This seminar will approach central topics in Aristotle's philosophy of mind and action through the works of one of his greatest commentators, Alexander of Aphrodisias (2nd-3rd c. CE). In his On the Soul and On Fate, Alexander attempted to develop Aristotle's views on these subjects systematically, taking into account and responding to recent developments in Hellenistic philosophy, above all in Stoicism, which tend to connect more immediately with contemporary concerns than Aristotle's own text sometimes allows.
In particular, Alexander is concerned to show that Aristotle has a better and more nuanced conception of the mind than the Stoics' reductive materialism. He is arguably the first philosopher to articulate fully the view that the mind is an emergent power that supervenes on the material, and he revises and defends Aristotle's account of representation, belief, and desire, to serve as an alternative to the Stoics' account of propositional attitudes.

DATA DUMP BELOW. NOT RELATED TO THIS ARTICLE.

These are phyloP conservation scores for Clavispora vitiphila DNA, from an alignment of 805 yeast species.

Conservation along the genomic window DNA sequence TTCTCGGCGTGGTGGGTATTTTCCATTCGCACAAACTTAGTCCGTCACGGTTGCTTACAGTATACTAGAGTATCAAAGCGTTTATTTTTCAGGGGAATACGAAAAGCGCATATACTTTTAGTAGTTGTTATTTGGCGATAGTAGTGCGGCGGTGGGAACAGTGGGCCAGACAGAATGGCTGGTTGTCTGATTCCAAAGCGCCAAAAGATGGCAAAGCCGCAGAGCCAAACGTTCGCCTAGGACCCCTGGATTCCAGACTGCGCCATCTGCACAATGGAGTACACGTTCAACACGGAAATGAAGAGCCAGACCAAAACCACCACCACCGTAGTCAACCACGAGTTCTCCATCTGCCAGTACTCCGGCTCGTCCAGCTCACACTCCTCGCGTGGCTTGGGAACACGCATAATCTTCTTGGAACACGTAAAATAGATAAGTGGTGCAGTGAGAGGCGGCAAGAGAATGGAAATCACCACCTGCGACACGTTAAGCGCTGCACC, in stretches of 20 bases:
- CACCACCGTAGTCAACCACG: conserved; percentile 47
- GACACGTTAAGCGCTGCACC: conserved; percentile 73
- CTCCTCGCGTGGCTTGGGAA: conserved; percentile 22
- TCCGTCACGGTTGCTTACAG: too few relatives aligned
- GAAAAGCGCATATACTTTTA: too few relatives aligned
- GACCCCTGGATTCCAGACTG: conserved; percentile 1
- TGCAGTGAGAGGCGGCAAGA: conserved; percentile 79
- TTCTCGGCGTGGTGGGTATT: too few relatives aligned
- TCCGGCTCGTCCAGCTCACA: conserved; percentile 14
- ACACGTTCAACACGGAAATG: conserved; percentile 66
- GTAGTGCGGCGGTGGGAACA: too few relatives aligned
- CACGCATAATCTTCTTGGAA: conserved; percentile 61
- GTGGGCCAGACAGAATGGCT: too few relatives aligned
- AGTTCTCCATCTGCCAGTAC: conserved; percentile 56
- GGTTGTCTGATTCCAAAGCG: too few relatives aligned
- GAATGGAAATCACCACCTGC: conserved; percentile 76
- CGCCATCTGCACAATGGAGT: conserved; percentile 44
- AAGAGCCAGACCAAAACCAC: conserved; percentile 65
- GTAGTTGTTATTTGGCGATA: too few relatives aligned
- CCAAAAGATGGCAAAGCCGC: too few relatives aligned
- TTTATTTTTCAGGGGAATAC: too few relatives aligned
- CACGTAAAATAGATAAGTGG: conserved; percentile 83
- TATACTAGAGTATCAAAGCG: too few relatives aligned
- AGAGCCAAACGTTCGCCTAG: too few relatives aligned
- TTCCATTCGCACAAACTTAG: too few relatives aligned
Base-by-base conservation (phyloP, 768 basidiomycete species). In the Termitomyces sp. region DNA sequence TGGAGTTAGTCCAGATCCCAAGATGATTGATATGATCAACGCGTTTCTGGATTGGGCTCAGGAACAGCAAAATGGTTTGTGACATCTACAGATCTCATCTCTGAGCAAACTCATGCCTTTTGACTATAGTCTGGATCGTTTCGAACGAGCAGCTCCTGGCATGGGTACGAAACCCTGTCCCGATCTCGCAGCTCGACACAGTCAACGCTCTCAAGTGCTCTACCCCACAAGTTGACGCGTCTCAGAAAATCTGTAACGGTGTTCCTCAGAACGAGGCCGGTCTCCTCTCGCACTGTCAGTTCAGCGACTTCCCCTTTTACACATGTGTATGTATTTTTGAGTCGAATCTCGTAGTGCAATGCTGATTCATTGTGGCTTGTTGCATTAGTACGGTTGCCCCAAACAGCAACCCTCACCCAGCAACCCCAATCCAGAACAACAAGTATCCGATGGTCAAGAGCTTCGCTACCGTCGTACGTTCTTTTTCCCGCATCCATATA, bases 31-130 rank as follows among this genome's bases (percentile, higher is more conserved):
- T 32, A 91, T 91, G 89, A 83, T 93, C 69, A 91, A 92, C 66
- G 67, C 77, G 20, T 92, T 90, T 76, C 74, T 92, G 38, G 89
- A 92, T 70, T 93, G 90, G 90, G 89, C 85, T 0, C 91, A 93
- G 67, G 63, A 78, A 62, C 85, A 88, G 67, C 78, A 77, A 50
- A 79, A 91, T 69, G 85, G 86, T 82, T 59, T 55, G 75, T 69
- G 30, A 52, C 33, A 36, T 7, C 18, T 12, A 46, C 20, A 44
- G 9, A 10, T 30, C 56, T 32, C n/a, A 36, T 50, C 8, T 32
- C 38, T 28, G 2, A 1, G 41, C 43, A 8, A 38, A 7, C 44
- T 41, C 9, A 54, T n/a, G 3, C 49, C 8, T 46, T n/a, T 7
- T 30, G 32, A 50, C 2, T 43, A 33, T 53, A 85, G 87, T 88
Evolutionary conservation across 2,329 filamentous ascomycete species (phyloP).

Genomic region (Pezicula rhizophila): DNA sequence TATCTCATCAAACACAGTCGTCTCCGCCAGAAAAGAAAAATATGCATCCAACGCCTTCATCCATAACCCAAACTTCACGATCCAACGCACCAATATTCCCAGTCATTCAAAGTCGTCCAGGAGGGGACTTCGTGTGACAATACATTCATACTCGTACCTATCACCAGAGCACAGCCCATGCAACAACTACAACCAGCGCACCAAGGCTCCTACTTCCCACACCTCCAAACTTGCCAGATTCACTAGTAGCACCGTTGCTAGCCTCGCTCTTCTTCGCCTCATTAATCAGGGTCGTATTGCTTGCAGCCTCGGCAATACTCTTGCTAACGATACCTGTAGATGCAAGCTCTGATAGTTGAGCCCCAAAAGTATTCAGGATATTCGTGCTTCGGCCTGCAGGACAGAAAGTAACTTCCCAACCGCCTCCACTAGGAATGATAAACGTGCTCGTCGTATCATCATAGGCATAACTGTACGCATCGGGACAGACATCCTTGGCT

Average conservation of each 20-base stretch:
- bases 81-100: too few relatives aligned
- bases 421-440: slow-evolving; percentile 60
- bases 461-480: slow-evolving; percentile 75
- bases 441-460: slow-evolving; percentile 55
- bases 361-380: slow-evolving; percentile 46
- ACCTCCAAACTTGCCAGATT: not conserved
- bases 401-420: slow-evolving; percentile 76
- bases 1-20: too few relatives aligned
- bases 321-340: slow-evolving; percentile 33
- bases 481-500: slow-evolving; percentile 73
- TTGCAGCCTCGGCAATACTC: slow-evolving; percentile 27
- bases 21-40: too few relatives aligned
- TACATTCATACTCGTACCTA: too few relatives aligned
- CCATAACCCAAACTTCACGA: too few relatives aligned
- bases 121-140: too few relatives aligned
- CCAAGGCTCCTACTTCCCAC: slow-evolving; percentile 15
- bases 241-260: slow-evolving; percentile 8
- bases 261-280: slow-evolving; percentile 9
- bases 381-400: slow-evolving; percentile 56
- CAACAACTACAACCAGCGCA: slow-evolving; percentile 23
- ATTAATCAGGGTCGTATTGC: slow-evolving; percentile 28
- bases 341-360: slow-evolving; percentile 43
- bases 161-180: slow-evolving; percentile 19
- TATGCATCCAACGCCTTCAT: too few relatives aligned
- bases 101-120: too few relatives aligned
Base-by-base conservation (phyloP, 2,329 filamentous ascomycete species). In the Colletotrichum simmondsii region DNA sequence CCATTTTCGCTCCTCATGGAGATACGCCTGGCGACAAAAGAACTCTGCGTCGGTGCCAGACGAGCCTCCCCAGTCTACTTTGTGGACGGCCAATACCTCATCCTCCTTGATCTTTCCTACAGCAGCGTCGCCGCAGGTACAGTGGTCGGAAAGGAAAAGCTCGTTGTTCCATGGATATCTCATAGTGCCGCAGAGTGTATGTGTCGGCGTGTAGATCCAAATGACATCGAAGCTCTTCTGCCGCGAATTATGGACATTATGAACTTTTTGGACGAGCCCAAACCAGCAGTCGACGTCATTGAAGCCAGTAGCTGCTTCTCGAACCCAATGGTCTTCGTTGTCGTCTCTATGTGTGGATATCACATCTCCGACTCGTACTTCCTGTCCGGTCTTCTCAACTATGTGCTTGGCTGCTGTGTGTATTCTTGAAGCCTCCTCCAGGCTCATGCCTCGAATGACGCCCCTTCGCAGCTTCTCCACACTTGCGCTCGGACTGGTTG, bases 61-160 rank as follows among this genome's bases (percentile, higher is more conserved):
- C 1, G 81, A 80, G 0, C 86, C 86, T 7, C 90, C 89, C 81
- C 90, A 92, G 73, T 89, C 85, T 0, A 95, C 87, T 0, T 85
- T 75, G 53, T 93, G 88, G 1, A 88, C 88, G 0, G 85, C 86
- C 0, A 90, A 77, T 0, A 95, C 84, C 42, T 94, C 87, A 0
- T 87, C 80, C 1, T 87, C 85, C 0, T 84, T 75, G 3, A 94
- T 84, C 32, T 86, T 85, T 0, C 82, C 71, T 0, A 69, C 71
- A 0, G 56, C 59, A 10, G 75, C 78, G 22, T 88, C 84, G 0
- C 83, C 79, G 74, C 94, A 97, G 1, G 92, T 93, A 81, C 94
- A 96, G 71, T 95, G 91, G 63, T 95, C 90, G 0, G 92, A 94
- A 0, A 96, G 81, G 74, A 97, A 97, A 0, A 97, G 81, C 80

Alexander is also one of the earliest philosophers in antiquity to lay out systematically a libertarian conception of moral responsibility, which rejects Stoic determinism as false and as incompatible with moral responsibility, and in so doing offers the framework for an Aristotelian conception of agency.
Knowledge of Greek is not required for students registering through Philosophy. For those who have Greek, an extra section will be held to read texts in the original.